Scientists categorize ringworm as a dermatophyte, or fungi imperfecti, because its sexual life cycle is unclear. Most often, ringworm reproduces through membrane-like hyphae that form reproductive spores. These spores invade the outer, dead portions of skin and other areas where there is keratin, such as in hair and nails.
In humans, ringworm infections are caused by the fungus trichophyton and typically occur on the feet, especially between the toes. The rate of spore growth depends on the presence of nutrients in the environment, but germination typically occurs within 6 hours of exposure, and small colonies form within 24 hours. By 48 hours, the spores enter the stationary phase, during which growth slows, and they begin to produce enzymes that allow them to invade the epidermis. Because this layer of skin has very little blood supply, the body’s immune system is unable to fight the infection effectively at this stage. The spores remain in the skin indefinitely, which is one reason why ringworm infections tend to be resistant to treatment and often recur.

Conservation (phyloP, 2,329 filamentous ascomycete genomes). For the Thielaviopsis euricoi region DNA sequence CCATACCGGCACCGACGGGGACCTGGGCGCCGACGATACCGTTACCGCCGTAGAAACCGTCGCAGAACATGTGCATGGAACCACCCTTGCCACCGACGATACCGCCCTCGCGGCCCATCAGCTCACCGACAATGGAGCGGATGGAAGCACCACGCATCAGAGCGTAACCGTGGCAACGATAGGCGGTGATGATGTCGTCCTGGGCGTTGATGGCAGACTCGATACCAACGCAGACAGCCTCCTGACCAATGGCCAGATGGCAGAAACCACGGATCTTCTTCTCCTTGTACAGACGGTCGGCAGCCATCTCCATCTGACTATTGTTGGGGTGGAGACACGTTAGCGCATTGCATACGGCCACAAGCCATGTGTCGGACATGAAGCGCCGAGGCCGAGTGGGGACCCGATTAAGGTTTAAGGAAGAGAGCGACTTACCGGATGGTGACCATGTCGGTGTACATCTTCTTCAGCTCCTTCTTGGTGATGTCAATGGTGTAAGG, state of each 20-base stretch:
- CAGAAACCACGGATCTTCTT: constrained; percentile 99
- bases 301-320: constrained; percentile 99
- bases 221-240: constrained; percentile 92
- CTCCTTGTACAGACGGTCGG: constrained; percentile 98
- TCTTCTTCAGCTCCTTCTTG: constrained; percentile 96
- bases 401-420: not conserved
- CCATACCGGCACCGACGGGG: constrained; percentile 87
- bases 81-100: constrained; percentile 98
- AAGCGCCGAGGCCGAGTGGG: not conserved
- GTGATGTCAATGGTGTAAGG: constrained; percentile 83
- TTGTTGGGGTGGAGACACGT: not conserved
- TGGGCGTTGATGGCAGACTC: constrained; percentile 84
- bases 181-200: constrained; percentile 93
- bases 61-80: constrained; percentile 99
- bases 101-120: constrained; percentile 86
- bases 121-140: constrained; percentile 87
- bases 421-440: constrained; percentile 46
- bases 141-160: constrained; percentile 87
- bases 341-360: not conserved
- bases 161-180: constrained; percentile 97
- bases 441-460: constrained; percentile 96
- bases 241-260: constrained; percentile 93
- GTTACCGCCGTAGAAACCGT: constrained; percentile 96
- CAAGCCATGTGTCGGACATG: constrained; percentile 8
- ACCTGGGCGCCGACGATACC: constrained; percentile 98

Up to one-third of ringworm infections cause no symptoms. However, when the enzymes begin to degrade the epidermis, sometimes an inflammatory response results. It is this inflammation, not the ringworm itself, which causes the burning, itching and rash often associated with ringworm.